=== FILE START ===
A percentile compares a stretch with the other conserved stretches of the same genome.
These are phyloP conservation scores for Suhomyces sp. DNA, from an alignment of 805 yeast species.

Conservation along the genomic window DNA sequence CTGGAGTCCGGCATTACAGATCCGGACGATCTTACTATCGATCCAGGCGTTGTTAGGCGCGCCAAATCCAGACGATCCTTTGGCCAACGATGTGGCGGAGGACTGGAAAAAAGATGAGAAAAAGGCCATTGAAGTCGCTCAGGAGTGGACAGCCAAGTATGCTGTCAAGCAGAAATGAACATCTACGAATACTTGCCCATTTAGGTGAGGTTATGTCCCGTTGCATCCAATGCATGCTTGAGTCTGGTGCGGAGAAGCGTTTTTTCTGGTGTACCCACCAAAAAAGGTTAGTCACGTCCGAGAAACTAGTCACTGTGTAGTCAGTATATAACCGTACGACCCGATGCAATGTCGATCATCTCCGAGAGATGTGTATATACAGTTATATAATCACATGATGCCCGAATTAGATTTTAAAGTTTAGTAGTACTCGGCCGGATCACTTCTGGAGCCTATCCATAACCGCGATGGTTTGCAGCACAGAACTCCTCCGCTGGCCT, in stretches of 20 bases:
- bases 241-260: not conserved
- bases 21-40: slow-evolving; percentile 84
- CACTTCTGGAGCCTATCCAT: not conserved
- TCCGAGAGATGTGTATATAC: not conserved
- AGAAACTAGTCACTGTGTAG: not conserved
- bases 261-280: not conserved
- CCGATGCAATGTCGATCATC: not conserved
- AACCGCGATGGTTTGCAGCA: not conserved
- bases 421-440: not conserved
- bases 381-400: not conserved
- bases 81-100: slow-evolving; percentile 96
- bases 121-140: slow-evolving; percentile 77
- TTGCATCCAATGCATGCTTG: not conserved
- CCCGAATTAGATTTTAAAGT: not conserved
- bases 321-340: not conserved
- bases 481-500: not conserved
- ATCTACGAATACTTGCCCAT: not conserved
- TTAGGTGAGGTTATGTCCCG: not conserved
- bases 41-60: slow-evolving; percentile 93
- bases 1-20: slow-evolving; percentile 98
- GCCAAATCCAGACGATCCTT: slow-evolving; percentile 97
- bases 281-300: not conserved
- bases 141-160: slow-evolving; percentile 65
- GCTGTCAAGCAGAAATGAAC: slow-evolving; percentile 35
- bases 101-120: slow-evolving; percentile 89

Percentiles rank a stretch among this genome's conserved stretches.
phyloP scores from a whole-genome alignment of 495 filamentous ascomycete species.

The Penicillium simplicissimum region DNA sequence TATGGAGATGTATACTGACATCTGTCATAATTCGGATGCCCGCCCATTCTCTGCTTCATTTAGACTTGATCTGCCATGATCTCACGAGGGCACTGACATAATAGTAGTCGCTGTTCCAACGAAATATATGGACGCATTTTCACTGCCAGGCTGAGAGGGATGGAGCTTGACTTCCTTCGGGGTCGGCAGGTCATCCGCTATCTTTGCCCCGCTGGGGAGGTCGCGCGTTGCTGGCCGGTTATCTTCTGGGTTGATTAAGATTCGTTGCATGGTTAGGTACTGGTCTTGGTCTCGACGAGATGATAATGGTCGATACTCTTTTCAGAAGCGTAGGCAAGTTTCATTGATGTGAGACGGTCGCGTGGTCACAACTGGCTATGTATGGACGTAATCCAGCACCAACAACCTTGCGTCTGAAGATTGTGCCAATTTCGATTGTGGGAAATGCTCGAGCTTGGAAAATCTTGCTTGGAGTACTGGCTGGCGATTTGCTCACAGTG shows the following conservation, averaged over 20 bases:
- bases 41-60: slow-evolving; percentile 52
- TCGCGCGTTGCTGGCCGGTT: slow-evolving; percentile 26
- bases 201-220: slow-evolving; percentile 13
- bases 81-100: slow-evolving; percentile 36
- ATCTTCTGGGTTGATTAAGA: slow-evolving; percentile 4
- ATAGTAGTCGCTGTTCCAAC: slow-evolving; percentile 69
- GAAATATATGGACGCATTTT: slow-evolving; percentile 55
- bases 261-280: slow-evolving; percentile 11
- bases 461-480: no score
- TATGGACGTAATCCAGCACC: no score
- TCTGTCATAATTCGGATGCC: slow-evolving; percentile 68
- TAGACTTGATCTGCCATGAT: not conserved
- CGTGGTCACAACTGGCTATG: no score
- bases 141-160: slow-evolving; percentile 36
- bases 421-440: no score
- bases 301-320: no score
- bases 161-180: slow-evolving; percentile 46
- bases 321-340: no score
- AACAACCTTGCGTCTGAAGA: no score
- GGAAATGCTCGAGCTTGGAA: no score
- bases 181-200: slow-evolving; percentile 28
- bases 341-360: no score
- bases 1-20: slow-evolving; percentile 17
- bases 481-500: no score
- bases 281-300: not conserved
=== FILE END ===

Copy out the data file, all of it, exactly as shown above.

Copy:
A percentile compares a stretch with the other conserved stretches of the same genome.
These are phyloP conservation scores for Suhomyces sp. DNA, from an alignment of 805 yeast species.

Conservation along the genomic window DNA sequence CTGGAGTCCGGCATTACAGATCCGGACGATCTTACTATCGATCCAGGCGTTGTTAGGCGCGCCAAATCCAGACGATCCTTTGGCCAACGATGTGGCGGAGGACTGGAAAAAAGATGAGAAAAAGGCCATTGAAGTCGCTCAGGAGTGGACAGCCAAGTATGCTGTCAAGCAGAAATGAACATCTACGAATACTTGCCCATTTAGGTGAGGTTATGTCCCGTTGCATCCAATGCATGCTTGAGTCTGGTGCGGAGAAGCGTTTTTTCTGGTGTACCCACCAAAAAAGGTTAGTCACGTCCGAGAAACTAGTCACTGTGTAGTCAGTATATAACCGTACGACCCGATGCAATGTCGATCATCTCCGAGAGATGTGTATATACAGTTATATAATCACATGATGCCCGAATTAGATTTTAAAGTTTAGTAGTACTCGGCCGGATCACTTCTGGAGCCTATCCATAACCGCGATGGTTTGCAGCACAGAACTCCTCCGCTGGCCT, in stretches of 20 bases:
- bases 241-260: not conserved
- bases 21-40: slow-evolving; percentile 84
- CACTTCTGGAGCCTATCCAT: not conserved
- TCCGAGAGATGTGTATATAC: not conserved
- AGAAACTAGTCACTGTGTAG: not conserved
- bases 261-280: not conserved
- CCGATGCAATGTCGATCATC: not conserved
- AACCGCGATGGTTTGCAGCA: not conserved
- bases 421-440: not conserved
- bases 381-400: not conserved
- bases 81-100: slow-evolving; percentile 96
- bases 121-140: slow-evolving; percentile 77
- TTGCATCCAATGCATGCTTG: not conserved
- CCCGAATTAGATTTTAAAGT: not conserved
- bases 321-340: not conserved
- bases 481-500: not conserved
- ATCTACGAATACTTGCCCAT: not conserved
- TTAGGTGAGGTTATGTCCCG: not conserved
- bases 41-60: slow-evolving; percentile 93
- bases 1-20: slow-evolving; percentile 98
- GCCAAATCCAGACGATCCTT: slow-evolving; percentile 97
- bases 281-300: not conserved
- bases 141-160: slow-evolving; percentile 65
- GCTGTCAAGCAGAAATGAAC: slow-evolving; percentile 35
- bases 101-120: slow-evolving; percentile 89

Percentiles rank a stretch among this genome's conserved stretches.
phyloP scores from a whole-genome alignment of 495 filamentous ascomycete species.

The Penicillium simplicissimum region DNA sequence TATGGAGATGTATACTGACATCTGTCATAATTCGGATGCCCGCCCATTCTCTGCTTCATTTAGACTTGATCTGCCATGATCTCACGAGGGCACTGACATAATAGTAGTCGCTGTTCCAACGAAATATATGGACGCATTTTCACTGCCAGGCTGAGAGGGATGGAGCTTGACTTCCTTCGGGGTCGGCAGGTCATCCGCTATCTTTGCCCCGCTGGGGAGGTCGCGCGTTGCTGGCCGGTTATCTTCTGGGTTGATTAAGATTCGTTGCATGGTTAGGTACTGGTCTTGGTCTCGACGAGATGATAATGGTCGATACTCTTTTCAGAAGCGTAGGCAAGTTTCATTGATGTGAGACGGTCGCGTGGTCACAACTGGCTATGTATGGACGTAATCCAGCACCAACAACCTTGCGTCTGAAGATTGTGCCAATTTCGATTGTGGGAAATGCTCGAGCTTGGAAAATCTTGCTTGGAGTACTGGCTGGCGATTTGCTCACAGTG shows the following conservation, averaged over 20 bases:
- bases 41-60: slow-evolving; percentile 52
- TCGCGCGTTGCTGGCCGGTT: slow-evolving; percentile 26
- bases 201-220: slow-evolving; percentile 13
- bases 81-100: slow-evolving; percentile 36
- ATCTTCTGGGTTGATTAAGA: slow-evolving; percentile 4
- ATAGTAGTCGCTGTTCCAAC: slow-evolving; percentile 69
- GAAATATATGGACGCATTTT: slow-evolving; percentile 55
- bases 261-280: slow-evolving; percentile 11
- bases 461-480: no score
- TATGGACGTAATCCAGCACC: no score
- TCTGTCATAATTCGGATGCC: slow-evolving; percentile 68
- TAGACTTGATCTGCCATGAT: not conserved
- CGTGGTCACAACTGGCTATG: no score
- bases 141-160: slow-evolving; percentile 36
- bases 421-440: no score
- bases 301-320: no score
- bases 161-180: slow-evolving; percentile 46
- bases 321-340: no score
- AACAACCTTGCGTCTGAAGA: no score
- GGAAATGCTCGAGCTTGGAA: no score
- bases 181-200: slow-evolving; percentile 28
- bases 341-360: no score
- bases 1-20: slow-evolving; percentile 17
- bases 481-500: no score
- bases 281-300: not conserved